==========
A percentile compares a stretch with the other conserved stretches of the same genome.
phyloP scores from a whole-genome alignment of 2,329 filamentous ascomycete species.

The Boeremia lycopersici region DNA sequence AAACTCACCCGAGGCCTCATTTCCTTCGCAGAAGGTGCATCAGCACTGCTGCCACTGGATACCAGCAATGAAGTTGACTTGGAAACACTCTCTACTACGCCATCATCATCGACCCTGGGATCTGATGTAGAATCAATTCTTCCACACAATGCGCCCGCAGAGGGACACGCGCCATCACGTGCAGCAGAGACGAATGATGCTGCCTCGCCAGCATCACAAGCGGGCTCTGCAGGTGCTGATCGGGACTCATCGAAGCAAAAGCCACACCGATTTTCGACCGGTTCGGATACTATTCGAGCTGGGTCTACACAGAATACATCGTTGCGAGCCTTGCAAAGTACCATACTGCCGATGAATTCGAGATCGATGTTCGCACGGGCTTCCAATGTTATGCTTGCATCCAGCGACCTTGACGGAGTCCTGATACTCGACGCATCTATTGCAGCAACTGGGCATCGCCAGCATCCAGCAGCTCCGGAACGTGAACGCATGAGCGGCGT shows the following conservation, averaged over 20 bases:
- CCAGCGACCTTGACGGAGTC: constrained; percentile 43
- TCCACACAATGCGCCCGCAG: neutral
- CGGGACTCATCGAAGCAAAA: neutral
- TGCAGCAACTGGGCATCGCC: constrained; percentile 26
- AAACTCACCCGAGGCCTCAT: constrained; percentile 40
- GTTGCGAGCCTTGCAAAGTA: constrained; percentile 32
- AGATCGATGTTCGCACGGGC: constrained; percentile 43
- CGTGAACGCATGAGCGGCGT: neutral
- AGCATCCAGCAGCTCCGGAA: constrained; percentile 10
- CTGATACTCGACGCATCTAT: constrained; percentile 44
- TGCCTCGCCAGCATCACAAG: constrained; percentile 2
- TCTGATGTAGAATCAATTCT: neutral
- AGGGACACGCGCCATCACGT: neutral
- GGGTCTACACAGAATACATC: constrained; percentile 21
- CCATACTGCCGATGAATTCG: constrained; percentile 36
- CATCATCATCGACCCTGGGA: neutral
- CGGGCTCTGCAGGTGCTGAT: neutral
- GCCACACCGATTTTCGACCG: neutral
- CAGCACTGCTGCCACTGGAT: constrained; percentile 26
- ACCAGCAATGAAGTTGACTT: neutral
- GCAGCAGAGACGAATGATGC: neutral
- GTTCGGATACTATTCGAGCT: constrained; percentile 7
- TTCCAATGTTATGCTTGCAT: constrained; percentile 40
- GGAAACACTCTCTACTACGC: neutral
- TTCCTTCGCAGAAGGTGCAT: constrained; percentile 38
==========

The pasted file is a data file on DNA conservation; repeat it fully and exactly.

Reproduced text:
A percentile compares a stretch with the other conserved stretches of the same genome.
phyloP scores from a whole-genome alignment of 2,329 filamentous ascomycete species.

The Boeremia lycopersici region DNA sequence AAACTCACCCGAGGCCTCATTTCCTTCGCAGAAGGTGCATCAGCACTGCTGCCACTGGATACCAGCAATGAAGTTGACTTGGAAACACTCTCTACTACGCCATCATCATCGACCCTGGGATCTGATGTAGAATCAATTCTTCCACACAATGCGCCCGCAGAGGGACACGCGCCATCACGTGCAGCAGAGACGAATGATGCTGCCTCGCCAGCATCACAAGCGGGCTCTGCAGGTGCTGATCGGGACTCATCGAAGCAAAAGCCACACCGATTTTCGACCGGTTCGGATACTATTCGAGCTGGGTCTACACAGAATACATCGTTGCGAGCCTTGCAAAGTACCATACTGCCGATGAATTCGAGATCGATGTTCGCACGGGCTTCCAATGTTATGCTTGCATCCAGCGACCTTGACGGAGTCCTGATACTCGACGCATCTATTGCAGCAACTGGGCATCGCCAGCATCCAGCAGCTCCGGAACGTGAACGCATGAGCGGCGT shows the following conservation, averaged over 20 bases:
- CCAGCGACCTTGACGGAGTC: constrained; percentile 43
- TCCACACAATGCGCCCGCAG: neutral
- CGGGACTCATCGAAGCAAAA: neutral
- TGCAGCAACTGGGCATCGCC: constrained; percentile 26
- AAACTCACCCGAGGCCTCAT: constrained; percentile 40
- GTTGCGAGCCTTGCAAAGTA: constrained; percentile 32
- AGATCGATGTTCGCACGGGC: constrained; percentile 43
- CGTGAACGCATGAGCGGCGT: neutral
- AGCATCCAGCAGCTCCGGAA: constrained; percentile 10
- CTGATACTCGACGCATCTAT: constrained; percentile 44
- TGCCTCGCCAGCATCACAAG: constrained; percentile 2
- TCTGATGTAGAATCAATTCT: neutral
- AGGGACACGCGCCATCACGT: neutral
- GGGTCTACACAGAATACATC: constrained; percentile 21
- CCATACTGCCGATGAATTCG: constrained; percentile 36
- CATCATCATCGACCCTGGGA: neutral
- CGGGCTCTGCAGGTGCTGAT: neutral
- GCCACACCGATTTTCGACCG: neutral
- CAGCACTGCTGCCACTGGAT: constrained; percentile 26
- ACCAGCAATGAAGTTGACTT: neutral
- GCAGCAGAGACGAATGATGC: neutral
- GTTCGGATACTATTCGAGCT: constrained; percentile 7
- TTCCAATGTTATGCTTGCAT: constrained; percentile 40
- GGAAACACTCTCTACTACGC: neutral
- TTCCTTCGCAGAAGGTGCAT: constrained; percentile 38